Binay and his co-accused, of course, appealed to a court of law – which is not an office that has proven to be a political tool – the Court of Appeals to stop not just the patently illegal order, but an absurd one. (Why did the Ombudsman give a 10-day deadline for a reply, when she ignored it the next day?).
Guarded by a thousand policemen, the suspension order was taped on the Makati City Hall’s gates by Roxas’ officers.
The absurdity doesn’t stop there.
With the blatant abuse of power by the Ombudsman, and you’ll realize it is so by just the chronology of events, the Court of Appeals on March 16 issued a restraining order against the Ombudsman’s suspension of Binay.
What does the Ombudsman say about that?
She says the Court’s order is moot and academic, since the suspension order had been served.
What? The anti-graft prosecutor declares a court of law’s order moot and academic? An illegal order is stopped by a Court, and she claims the court cannot do so since the order has already been issued? Basta!, Roxas stomped his foot, and ordered our poor policemen to what I hope won’t be later called the Makati “mis-encounter.” If I were acting Police Chief Leonardo Espina, I’d have myself confined in the hospital for some illness — he’ll likely be blamed by Roxas if blood flows in Makati city hall.
And I nearly forgot:
The contracts for the Makati Building II’s construction, which the Ombudsman investigator claimed was overpriced, were made before this mayor was in office.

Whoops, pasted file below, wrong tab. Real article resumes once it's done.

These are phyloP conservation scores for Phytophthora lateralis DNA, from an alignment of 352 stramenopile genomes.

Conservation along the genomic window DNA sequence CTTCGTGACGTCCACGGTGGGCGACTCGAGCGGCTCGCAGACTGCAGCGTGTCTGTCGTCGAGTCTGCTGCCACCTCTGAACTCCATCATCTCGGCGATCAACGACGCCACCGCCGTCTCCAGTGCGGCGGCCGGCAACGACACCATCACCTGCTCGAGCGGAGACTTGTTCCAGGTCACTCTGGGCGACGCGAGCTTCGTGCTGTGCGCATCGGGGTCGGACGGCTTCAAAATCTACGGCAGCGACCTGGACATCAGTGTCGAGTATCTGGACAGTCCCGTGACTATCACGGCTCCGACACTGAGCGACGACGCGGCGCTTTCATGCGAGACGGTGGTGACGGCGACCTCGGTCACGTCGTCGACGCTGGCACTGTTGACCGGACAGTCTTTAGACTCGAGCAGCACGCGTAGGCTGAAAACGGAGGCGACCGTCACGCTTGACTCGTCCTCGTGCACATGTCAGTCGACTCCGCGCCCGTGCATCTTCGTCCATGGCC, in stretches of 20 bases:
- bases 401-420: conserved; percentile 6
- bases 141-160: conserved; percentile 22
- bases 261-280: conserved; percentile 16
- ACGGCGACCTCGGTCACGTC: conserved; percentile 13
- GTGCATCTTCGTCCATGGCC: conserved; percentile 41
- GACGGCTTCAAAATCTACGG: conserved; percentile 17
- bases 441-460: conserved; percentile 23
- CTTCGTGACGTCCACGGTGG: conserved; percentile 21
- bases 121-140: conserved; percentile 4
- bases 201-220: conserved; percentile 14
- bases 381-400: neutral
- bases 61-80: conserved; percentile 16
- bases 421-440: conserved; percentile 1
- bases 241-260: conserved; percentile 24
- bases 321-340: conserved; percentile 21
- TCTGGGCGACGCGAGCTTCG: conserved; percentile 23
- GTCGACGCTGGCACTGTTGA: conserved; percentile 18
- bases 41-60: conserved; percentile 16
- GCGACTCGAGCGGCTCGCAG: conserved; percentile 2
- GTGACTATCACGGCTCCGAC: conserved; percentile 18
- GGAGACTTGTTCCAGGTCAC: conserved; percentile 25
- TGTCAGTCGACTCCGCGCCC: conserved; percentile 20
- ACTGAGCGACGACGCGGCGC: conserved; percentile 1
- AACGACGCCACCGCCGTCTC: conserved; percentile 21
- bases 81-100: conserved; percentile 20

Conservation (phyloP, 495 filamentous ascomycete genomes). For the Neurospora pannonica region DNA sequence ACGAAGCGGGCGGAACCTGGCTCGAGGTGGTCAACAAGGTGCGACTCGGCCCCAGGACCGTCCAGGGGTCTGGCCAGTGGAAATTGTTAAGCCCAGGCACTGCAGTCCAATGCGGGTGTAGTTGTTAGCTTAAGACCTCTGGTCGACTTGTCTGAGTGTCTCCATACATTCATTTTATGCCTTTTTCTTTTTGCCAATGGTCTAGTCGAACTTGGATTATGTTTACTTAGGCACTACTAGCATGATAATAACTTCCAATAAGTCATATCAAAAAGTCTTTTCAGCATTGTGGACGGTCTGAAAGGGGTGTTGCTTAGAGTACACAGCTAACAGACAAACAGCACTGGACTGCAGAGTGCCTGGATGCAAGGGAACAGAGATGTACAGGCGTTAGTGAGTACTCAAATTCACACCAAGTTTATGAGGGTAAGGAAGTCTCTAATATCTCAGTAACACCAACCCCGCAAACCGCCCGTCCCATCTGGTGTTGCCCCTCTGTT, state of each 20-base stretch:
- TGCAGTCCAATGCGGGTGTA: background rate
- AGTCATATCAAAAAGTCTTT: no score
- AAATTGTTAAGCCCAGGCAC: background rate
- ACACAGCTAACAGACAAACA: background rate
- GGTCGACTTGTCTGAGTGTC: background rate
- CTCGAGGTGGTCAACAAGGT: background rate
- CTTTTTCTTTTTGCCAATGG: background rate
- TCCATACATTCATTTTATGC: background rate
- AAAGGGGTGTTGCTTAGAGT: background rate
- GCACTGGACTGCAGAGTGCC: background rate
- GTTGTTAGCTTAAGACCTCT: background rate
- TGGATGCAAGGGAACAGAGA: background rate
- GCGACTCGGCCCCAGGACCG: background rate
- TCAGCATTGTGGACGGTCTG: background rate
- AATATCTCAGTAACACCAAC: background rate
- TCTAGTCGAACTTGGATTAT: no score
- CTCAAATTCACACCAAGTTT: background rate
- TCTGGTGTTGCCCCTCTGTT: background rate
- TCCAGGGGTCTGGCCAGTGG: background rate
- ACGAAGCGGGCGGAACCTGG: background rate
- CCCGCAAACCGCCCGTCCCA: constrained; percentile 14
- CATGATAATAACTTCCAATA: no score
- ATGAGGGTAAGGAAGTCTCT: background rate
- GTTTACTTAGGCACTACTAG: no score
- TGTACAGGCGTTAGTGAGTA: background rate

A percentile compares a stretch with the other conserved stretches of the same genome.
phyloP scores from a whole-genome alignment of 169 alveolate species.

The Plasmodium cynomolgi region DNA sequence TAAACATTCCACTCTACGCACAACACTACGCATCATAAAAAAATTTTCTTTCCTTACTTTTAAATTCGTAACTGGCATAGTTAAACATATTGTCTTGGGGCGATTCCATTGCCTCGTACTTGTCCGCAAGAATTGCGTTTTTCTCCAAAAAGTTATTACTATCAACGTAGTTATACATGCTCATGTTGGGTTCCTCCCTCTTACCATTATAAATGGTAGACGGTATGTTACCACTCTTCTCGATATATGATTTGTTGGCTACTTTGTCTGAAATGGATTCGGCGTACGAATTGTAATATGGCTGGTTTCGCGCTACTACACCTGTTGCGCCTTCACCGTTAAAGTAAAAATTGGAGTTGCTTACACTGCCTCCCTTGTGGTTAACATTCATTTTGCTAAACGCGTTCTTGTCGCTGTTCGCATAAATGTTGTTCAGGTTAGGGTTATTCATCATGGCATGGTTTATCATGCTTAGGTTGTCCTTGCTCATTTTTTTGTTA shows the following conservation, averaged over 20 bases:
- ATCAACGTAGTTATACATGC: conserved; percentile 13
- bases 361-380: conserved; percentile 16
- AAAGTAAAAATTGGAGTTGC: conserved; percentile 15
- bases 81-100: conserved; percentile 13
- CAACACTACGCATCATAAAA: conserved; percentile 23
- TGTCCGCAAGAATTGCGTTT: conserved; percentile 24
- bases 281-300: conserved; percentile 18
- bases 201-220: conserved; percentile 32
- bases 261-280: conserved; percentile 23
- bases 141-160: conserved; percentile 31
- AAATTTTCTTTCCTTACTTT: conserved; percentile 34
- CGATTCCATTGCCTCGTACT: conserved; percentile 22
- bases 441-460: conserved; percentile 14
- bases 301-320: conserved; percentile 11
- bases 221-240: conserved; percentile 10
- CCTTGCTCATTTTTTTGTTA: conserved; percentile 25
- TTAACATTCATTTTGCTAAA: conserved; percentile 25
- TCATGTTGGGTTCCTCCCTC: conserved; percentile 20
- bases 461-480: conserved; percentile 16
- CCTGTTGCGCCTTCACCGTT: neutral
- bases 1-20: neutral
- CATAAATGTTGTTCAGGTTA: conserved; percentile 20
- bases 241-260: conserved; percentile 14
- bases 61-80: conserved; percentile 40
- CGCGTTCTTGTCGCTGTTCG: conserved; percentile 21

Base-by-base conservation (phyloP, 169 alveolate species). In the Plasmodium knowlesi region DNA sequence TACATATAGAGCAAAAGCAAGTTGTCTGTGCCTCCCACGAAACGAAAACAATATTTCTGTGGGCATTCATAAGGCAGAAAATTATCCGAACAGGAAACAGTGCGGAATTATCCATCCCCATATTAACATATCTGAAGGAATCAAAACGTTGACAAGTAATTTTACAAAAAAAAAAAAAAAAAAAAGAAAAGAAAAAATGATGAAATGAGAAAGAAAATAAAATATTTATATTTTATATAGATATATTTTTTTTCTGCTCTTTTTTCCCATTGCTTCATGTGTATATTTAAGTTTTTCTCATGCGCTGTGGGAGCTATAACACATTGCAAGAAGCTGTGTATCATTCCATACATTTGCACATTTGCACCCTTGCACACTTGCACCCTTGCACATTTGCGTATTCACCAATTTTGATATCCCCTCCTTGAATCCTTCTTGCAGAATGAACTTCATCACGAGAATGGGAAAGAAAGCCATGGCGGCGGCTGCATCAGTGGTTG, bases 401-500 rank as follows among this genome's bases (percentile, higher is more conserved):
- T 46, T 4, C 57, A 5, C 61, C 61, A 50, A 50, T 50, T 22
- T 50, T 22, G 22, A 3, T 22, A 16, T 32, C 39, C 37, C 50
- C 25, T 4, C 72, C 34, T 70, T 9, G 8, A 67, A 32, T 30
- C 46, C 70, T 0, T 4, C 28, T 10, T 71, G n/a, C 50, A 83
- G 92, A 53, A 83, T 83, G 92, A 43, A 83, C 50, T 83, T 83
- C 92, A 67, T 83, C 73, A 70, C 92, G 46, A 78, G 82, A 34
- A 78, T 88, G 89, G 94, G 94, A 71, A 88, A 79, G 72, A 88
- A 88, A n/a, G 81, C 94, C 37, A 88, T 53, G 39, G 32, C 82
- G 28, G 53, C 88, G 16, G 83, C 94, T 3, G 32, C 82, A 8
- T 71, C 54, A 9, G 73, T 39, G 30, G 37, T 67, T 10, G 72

It was when Vice President Jejomar Binay was still mayor. And even if some of the buildings were constructed during his son’s first term, there have been several Supreme Court decisions (Aguinaldo vs Santos, Garcia vs Hon Mojica, and Ombudsman vs Evangelista) in which the High Court, following US jurisprudence, bowed to the concept of the supremacy of the people’s will, that the very fact of an official being reelected (as Jejomar Edwin was in 2013) exonerates him of any alleged previous misconduct in his previous term.
And the other mad man?
Roxas’ boss, who else? How can President Aquino pretend that the Philippine National Police Board of Inquiry on the Mamasapano, which put the blame on him for violating the chain of command, didn’t exist in his speech at the Philippine Military Academy? How can he threaten at this time, that he will crush his critics? How can he take a cheap shot at the Special Action Forces, when he congratulated an army solider for killing five insurgents in a firefight, and remarked that the soldier “wasn’t even with an elite force?”